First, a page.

Four years ago, I wrote a column on the importance of introducing a puppy to new people, places, activities, and the like.
This relates to the topic I wrote about last week, the inheritability of temperament, including shyness. A shy puppy needs to be introduced to new things extremely carefully to acclimate the pup to new things. Here's what I wrote in 2009:
I hate starting off a column by dating myself, but there's no way around it. If I want to talk about "the curve" and being ahead of it, I have to use dates. It was way back in the late 1970s (over 30 years ago - gasp!) that I started offering socialization and training classes for puppies as young as eight weeks. Then in 1993, All Dogs Gym, started dog daycare, and accepted puppies that same age.
Over the years, when talking to puppy owners about the best age to start training or daycare, they often ask why we recommend starting so young, often saying that their veterinarian recommended completing the "puppy shots" (around 16 weeks) before exposing their puppy to other puppies.
We would cite scientific studies demonstrating the importance of socialization in the critical weeks between eight and 16. Unsocialized dogs are often shy with fewer coping skills, are fearful in new situations and with new people. We would relate our own statistics over the years - that fewer than one-one-hundredth of one percent of puppies attending our programs have been sick with Parvovirus. The decision is, of course, the owner's - to choose between a virtual guarantee of a temperament issue if they wait, versus a tiny (albeit possible) chance of their puppy getting sick attending class or daycare.
Then, a year ago (July, 2008), the American Veterinary Society of Animal Behavior (AVSAB) finally caught up with our recommendation, issuing a position statement that puppies should begin socialization before their vaccine series is complete, starting socialization as young as seven or eight weeks. They cite as their reason the fact that the number one cause of death for dogs under the age of three is behavior issues, not infectious disease.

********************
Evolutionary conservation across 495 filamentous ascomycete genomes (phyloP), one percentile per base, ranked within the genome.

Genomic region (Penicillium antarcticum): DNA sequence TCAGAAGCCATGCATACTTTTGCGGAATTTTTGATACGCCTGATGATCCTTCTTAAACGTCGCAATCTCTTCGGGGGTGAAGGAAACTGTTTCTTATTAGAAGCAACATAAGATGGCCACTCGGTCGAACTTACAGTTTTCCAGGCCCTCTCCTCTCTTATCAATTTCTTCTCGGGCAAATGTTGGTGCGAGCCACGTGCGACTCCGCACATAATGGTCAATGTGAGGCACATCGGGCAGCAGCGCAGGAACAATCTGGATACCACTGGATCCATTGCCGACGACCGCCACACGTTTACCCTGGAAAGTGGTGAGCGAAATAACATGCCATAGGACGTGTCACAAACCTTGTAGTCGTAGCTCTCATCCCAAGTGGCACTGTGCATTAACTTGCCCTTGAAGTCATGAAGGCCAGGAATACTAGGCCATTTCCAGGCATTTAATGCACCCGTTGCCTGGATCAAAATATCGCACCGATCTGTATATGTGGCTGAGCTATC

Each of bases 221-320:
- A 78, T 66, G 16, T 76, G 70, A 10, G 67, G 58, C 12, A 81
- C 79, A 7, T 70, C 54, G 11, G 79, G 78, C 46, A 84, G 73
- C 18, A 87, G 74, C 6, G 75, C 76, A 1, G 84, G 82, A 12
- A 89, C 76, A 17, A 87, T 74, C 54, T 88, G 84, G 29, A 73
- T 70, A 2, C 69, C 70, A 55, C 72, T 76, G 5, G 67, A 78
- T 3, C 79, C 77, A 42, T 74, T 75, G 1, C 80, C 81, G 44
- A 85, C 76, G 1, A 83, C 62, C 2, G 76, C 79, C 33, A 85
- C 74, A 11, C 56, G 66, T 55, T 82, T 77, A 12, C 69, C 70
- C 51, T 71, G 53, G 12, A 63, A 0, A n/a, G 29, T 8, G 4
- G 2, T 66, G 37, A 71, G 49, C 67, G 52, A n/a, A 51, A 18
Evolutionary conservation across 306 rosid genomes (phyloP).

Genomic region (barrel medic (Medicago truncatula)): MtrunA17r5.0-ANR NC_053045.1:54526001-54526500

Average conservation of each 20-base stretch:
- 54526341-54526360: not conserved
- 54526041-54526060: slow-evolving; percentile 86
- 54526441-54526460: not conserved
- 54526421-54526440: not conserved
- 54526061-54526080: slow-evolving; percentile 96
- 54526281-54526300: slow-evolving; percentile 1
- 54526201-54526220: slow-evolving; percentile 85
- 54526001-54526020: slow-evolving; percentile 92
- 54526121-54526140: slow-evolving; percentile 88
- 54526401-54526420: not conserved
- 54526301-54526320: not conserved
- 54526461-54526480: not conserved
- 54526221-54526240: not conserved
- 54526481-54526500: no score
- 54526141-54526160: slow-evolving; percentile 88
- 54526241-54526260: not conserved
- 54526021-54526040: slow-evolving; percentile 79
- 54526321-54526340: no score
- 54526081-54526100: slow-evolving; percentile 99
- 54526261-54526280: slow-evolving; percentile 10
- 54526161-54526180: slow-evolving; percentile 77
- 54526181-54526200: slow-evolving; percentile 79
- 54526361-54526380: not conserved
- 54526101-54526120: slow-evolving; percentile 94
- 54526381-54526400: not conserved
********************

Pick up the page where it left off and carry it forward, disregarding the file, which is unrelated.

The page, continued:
According the AVASB President, Dr. E. Kathryn Meyer, "Puppies go through a sensitive period of socialization when they are uniquely prepared to benefit from exposure to social opportunities. From the time the owner adopts the puppy until 3 to 4 months of age, it is critical that the owner get the puppy out to meet other animals and people, and experience many different kinds of environments."
"(Unsocialized) puppies may also fail to develop coping mechanisms and grow up into dogs that are unable to adapt to new situations. This can severely inhibit the dog's quality of life as well as the owner's enjoyment of the pet," Dr. Meyer added.
We were 30 years ahead of this curve! But wait, there's more. This past May, veterinarians at the North American Veterinary Conference Post Graduate Institute in Advanced Clinical Behavioral Medicine created a list of recommendations for choosing a dog trainer. Based on science, their document supports trainers who use praise and rewards rather than punishment. The conference was led by Dr. Karen Overall and Dr. Kersti Seksel, board certified veterinary behaviorists. Dr. Seksel said, "In general, trainers who tend to rely on choke and yank training or electronic collars tend to be punitive in their methods. They punish the dogs for what they don't do, rather than rewarding the dogs for doing something right."
To quote from an article by Steve Dale: "The veterinarians who crafted the recommendations also urged avoiding trainers who use chain link choke collars (also called training or correction collars) and prong collars (also called pinch collars, blunt metal prongs are fitted around the dogs' neck). Flex or retractable leashes are not suggested as training tools to be used in training classes.
Overall adds, "For example, we know how dogs learn best, and this equipment may actually discourage learning, not to mention potentially hurt the dog. Dogs that are chronically yanked and popped may have recurring laryngeal nerve paralysis and other physical injuries as a result, not to mention seriously damaged psyches."
"The tools veterinarians do recommend for trainers include using treats (to motivate), head halters, full body harnesses, flat buckle collars (the kind you affix your dog's ID tags to), and of course, praise. Clickers are generally acceptable, depending on the owners' ability to "click train."
Yay - again, we were ahead of the curve, as this describes both the equipment and the training approach we've been using for the past 13 years (Now 17)!
Gail Fisher runs All Dogs Gym & Inn near Manchester-Boston Regional Airport.
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